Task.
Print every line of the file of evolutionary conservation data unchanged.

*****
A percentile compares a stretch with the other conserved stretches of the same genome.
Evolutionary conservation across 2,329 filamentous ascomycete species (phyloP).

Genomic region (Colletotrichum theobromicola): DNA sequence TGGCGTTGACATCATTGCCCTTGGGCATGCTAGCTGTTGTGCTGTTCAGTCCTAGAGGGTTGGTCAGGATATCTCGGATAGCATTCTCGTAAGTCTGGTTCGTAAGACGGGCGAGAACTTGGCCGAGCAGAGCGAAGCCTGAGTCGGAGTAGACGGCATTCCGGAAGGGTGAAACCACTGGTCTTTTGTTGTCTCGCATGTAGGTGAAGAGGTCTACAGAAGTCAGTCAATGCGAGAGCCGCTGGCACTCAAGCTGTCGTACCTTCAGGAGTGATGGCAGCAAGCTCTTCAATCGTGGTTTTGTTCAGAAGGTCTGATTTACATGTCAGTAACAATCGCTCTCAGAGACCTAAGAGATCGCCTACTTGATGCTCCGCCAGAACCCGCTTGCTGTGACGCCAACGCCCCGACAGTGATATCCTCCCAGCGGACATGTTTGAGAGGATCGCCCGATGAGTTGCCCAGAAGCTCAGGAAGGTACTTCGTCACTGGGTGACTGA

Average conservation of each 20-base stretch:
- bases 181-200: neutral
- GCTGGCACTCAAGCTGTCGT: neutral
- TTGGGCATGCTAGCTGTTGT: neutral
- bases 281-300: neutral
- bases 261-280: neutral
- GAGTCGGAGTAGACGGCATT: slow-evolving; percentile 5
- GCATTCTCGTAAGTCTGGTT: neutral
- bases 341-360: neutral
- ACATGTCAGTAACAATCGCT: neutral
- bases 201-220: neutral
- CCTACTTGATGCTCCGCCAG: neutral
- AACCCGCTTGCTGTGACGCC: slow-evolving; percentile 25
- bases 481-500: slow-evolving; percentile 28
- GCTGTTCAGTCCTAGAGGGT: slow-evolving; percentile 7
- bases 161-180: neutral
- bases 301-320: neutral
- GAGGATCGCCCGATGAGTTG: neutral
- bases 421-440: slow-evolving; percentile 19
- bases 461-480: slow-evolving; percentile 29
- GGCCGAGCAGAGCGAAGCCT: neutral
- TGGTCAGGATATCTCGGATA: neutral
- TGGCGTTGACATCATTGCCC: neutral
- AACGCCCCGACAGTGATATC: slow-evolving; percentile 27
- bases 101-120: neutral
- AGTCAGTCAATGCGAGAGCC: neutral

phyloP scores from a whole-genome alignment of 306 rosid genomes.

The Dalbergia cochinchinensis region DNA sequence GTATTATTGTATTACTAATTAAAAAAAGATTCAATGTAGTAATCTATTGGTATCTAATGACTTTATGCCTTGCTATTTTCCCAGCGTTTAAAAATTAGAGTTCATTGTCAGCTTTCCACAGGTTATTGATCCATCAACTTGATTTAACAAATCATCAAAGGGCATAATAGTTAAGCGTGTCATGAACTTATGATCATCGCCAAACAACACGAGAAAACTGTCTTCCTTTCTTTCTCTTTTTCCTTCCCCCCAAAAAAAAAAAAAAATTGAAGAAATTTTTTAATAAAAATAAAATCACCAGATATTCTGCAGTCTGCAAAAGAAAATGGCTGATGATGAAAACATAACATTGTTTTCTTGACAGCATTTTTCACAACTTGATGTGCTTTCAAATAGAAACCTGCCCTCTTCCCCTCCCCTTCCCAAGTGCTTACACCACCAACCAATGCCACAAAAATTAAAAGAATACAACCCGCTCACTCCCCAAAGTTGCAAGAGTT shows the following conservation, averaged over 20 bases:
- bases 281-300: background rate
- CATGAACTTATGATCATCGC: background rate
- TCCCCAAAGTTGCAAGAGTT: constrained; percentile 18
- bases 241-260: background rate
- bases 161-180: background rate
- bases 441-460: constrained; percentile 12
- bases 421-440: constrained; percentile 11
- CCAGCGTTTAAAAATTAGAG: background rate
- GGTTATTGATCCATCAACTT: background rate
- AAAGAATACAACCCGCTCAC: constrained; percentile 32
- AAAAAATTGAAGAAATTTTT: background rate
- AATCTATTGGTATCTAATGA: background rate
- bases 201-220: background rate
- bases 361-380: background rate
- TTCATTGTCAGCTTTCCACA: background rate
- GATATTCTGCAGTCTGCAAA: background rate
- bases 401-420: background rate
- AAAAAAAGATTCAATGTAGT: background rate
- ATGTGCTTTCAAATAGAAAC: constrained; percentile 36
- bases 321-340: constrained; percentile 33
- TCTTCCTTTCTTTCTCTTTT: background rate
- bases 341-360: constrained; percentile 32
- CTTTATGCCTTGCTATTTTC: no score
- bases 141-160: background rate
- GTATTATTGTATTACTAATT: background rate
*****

A percentile compares a stretch with the other conserved stretches of the same genome.
Evolutionary conservation across 2,329 filamentous ascomycete species (phyloP).

Genomic region (Colletotrichum theobromicola): DNA sequence TGGCGTTGACATCATTGCCCTTGGGCATGCTAGCTGTTGTGCTGTTCAGTCCTAGAGGGTTGGTCAGGATATCTCGGATAGCATTCTCGTAAGTCTGGTTCGTAAGACGGGCGAGAACTTGGCCGAGCAGAGCGAAGCCTGAGTCGGAGTAGACGGCATTCCGGAAGGGTGAAACCACTGGTCTTTTGTTGTCTCGCATGTAGGTGAAGAGGTCTACAGAAGTCAGTCAATGCGAGAGCCGCTGGCACTCAAGCTGTCGTACCTTCAGGAGTGATGGCAGCAAGCTCTTCAATCGTGGTTTTGTTCAGAAGGTCTGATTTACATGTCAGTAACAATCGCTCTCAGAGACCTAAGAGATCGCCTACTTGATGCTCCGCCAGAACCCGCTTGCTGTGACGCCAACGCCCCGACAGTGATATCCTCCCAGCGGACATGTTTGAGAGGATCGCCCGATGAGTTGCCCAGAAGCTCAGGAAGGTACTTCGTCACTGGGTGACTGA

Average conservation of each 20-base stretch:
- bases 181-200: neutral
- GCTGGCACTCAAGCTGTCGT: neutral
- TTGGGCATGCTAGCTGTTGT: neutral
- bases 281-300: neutral
- bases 261-280: neutral
- GAGTCGGAGTAGACGGCATT: slow-evolving; percentile 5
- GCATTCTCGTAAGTCTGGTT: neutral
- bases 341-360: neutral
- ACATGTCAGTAACAATCGCT: neutral
- bases 201-220: neutral
- CCTACTTGATGCTCCGCCAG: neutral
- AACCCGCTTGCTGTGACGCC: slow-evolving; percentile 25
- bases 481-500: slow-evolving; percentile 28
- GCTGTTCAGTCCTAGAGGGT: slow-evolving; percentile 7
- bases 161-180: neutral
- bases 301-320: neutral
- GAGGATCGCCCGATGAGTTG: neutral
- bases 421-440: slow-evolving; percentile 19
- bases 461-480: slow-evolving; percentile 29
- GGCCGAGCAGAGCGAAGCCT: neutral
- TGGTCAGGATATCTCGGATA: neutral
- TGGCGTTGACATCATTGCCC: neutral
- AACGCCCCGACAGTGATATC: slow-evolving; percentile 27
- bases 101-120: neutral
- AGTCAGTCAATGCGAGAGCC: neutral

phyloP scores from a whole-genome alignment of 306 rosid genomes.

The Dalbergia cochinchinensis region DNA sequence GTATTATTGTATTACTAATTAAAAAAAGATTCAATGTAGTAATCTATTGGTATCTAATGACTTTATGCCTTGCTATTTTCCCAGCGTTTAAAAATTAGAGTTCATTGTCAGCTTTCCACAGGTTATTGATCCATCAACTTGATTTAACAAATCATCAAAGGGCATAATAGTTAAGCGTGTCATGAACTTATGATCATCGCCAAACAACACGAGAAAACTGTCTTCCTTTCTTTCTCTTTTTCCTTCCCCCCAAAAAAAAAAAAAAATTGAAGAAATTTTTTAATAAAAATAAAATCACCAGATATTCTGCAGTCTGCAAAAGAAAATGGCTGATGATGAAAACATAACATTGTTTTCTTGACAGCATTTTTCACAACTTGATGTGCTTTCAAATAGAAACCTGCCCTCTTCCCCTCCCCTTCCCAAGTGCTTACACCACCAACCAATGCCACAAAAATTAAAAGAATACAACCCGCTCACTCCCCAAAGTTGCAAGAGTT shows the following conservation, averaged over 20 bases:
- bases 281-300: background rate
- CATGAACTTATGATCATCGC: background rate
- TCCCCAAAGTTGCAAGAGTT: constrained; percentile 18
- bases 241-260: background rate
- bases 161-180: background rate
- bases 441-460: constrained; percentile 12
- bases 421-440: constrained; percentile 11
- CCAGCGTTTAAAAATTAGAG: background rate
- GGTTATTGATCCATCAACTT: background rate
- AAAGAATACAACCCGCTCAC: constrained; percentile 32
- AAAAAATTGAAGAAATTTTT: background rate
- AATCTATTGGTATCTAATGA: background rate
- bases 201-220: background rate
- bases 361-380: background rate
- TTCATTGTCAGCTTTCCACA: background rate
- GATATTCTGCAGTCTGCAAA: background rate
- bases 401-420: background rate
- AAAAAAAGATTCAATGTAGT: background rate
- ATGTGCTTTCAAATAGAAAC: constrained; percentile 36
- bases 321-340: constrained; percentile 33
- TCTTCCTTTCTTTCTCTTTT: background rate
- bases 341-360: constrained; percentile 32
- CTTTATGCCTTGCTATTTTC: no score
- bases 141-160: background rate
- GTATTATTGTATTACTAATT: background rate